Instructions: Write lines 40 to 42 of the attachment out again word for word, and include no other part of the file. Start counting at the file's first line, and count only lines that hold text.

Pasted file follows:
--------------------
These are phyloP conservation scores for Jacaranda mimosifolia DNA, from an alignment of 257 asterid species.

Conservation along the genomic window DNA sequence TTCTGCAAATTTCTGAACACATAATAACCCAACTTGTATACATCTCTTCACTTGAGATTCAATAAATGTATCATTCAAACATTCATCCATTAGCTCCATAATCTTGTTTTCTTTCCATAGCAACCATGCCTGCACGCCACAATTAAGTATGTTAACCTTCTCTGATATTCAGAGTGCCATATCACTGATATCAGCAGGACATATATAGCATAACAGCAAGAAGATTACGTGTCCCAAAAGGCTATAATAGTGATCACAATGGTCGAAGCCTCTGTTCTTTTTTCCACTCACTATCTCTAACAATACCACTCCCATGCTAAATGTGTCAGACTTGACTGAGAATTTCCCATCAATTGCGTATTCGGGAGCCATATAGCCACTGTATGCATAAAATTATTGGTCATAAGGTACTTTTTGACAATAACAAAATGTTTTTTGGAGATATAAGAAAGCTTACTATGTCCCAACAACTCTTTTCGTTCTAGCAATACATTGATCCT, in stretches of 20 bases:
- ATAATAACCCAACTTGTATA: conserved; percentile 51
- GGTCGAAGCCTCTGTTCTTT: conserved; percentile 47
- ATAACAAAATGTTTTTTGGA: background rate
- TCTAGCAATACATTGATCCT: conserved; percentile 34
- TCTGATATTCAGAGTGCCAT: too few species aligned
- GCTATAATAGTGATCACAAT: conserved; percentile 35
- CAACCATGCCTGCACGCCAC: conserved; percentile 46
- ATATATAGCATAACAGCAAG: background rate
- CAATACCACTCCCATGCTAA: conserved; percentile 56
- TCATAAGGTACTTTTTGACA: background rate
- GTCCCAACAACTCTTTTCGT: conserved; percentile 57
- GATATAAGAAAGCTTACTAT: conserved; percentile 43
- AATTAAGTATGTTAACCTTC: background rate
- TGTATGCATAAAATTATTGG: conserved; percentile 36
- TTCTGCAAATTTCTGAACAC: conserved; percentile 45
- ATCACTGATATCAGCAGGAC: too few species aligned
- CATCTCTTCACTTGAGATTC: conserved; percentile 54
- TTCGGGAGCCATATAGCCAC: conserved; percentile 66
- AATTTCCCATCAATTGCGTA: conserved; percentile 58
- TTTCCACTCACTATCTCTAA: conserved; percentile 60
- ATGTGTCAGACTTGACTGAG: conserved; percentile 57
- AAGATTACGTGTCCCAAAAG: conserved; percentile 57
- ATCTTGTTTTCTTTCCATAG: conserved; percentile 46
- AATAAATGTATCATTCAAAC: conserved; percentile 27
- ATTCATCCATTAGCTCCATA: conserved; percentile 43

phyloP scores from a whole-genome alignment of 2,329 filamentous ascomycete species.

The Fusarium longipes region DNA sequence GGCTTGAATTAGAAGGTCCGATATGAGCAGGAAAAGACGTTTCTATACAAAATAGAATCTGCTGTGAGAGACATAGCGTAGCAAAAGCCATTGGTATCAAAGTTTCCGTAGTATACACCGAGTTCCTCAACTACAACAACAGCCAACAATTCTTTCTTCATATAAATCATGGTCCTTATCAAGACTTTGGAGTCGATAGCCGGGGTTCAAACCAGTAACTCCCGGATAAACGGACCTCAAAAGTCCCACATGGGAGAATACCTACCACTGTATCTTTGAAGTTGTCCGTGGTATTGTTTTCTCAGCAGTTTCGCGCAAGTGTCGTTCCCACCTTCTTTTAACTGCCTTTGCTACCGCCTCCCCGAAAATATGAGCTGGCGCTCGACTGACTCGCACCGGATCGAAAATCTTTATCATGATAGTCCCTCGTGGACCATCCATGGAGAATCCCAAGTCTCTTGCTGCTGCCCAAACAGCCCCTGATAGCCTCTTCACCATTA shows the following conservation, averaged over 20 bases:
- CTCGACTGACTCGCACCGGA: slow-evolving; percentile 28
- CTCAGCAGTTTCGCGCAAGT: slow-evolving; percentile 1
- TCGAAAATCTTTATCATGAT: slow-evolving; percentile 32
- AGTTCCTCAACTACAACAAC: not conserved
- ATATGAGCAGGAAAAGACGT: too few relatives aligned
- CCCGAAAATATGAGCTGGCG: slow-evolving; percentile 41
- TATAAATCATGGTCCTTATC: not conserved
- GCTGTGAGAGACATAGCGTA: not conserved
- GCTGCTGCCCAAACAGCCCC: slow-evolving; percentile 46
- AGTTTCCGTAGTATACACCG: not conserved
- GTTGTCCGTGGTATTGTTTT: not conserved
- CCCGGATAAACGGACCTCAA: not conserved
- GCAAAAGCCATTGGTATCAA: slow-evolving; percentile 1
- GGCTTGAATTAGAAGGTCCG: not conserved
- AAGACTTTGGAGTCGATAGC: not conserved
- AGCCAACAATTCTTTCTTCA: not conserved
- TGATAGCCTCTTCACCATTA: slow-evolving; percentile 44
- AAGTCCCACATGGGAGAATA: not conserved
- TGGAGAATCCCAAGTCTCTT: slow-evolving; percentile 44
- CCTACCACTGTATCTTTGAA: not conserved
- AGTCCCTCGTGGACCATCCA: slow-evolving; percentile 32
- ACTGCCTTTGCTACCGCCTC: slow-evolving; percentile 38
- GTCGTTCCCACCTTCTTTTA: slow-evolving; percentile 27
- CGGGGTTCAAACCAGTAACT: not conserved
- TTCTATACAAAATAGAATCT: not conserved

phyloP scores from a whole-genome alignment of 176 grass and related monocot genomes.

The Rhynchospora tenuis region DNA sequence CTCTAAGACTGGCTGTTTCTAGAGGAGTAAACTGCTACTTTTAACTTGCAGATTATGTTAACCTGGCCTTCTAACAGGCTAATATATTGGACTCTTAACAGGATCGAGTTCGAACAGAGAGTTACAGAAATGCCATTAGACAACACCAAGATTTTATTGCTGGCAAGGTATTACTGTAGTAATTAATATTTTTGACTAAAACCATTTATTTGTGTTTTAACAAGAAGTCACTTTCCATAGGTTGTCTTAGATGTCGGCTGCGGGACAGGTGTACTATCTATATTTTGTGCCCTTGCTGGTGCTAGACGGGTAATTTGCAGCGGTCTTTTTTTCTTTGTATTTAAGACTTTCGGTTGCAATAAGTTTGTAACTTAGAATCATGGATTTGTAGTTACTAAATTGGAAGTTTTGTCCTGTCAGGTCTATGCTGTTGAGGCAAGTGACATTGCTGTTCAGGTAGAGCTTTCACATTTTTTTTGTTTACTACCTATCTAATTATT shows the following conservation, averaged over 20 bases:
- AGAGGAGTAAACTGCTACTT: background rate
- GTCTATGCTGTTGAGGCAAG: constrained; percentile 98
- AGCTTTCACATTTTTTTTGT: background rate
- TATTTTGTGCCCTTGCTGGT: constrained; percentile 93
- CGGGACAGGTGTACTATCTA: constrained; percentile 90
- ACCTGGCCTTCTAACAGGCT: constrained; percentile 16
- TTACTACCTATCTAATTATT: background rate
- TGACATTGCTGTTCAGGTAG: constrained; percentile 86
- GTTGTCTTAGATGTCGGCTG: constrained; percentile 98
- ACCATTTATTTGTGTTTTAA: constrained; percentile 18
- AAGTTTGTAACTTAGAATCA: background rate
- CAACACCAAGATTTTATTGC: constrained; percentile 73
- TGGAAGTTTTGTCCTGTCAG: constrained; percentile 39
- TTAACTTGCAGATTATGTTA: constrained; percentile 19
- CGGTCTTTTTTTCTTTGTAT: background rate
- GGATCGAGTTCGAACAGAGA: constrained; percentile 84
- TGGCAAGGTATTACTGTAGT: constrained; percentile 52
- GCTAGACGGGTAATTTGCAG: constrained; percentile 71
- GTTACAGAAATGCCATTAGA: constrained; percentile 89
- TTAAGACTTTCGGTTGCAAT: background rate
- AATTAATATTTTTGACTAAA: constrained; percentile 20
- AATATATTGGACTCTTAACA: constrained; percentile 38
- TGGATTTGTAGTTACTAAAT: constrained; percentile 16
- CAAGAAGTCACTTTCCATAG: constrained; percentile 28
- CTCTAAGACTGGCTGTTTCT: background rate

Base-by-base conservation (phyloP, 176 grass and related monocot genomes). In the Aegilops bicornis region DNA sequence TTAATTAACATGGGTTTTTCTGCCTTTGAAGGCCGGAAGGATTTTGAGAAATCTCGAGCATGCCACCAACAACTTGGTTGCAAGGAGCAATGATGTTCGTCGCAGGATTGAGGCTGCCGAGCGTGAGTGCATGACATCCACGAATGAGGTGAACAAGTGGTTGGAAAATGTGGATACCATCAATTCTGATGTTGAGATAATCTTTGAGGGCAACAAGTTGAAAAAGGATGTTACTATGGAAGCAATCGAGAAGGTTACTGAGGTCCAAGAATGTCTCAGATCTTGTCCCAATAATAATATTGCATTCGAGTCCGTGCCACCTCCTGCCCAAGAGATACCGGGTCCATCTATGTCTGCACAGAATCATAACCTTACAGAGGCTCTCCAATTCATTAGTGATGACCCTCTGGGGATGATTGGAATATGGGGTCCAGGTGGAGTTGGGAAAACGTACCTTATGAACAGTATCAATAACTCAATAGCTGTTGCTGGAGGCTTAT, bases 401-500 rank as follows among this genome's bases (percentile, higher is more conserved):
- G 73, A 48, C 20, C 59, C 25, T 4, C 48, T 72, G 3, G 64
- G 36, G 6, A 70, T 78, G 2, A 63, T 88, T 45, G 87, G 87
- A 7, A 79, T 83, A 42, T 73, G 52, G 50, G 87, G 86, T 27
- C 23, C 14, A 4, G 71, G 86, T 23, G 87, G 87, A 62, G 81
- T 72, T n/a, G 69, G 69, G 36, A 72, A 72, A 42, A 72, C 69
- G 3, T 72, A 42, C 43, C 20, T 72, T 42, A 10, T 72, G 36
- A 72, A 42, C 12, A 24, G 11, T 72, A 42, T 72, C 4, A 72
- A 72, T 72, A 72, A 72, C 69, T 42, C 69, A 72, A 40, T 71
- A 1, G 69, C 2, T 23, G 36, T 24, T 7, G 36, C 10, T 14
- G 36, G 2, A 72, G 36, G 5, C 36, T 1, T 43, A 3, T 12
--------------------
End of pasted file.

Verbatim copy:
- GTTGTCCGTGGTATTGTTTT: not conserved
- CCCGGATAAACGGACCTCAA: not conserved
- GCAAAAGCCATTGGTATCAA: slow-evolving; percentile 1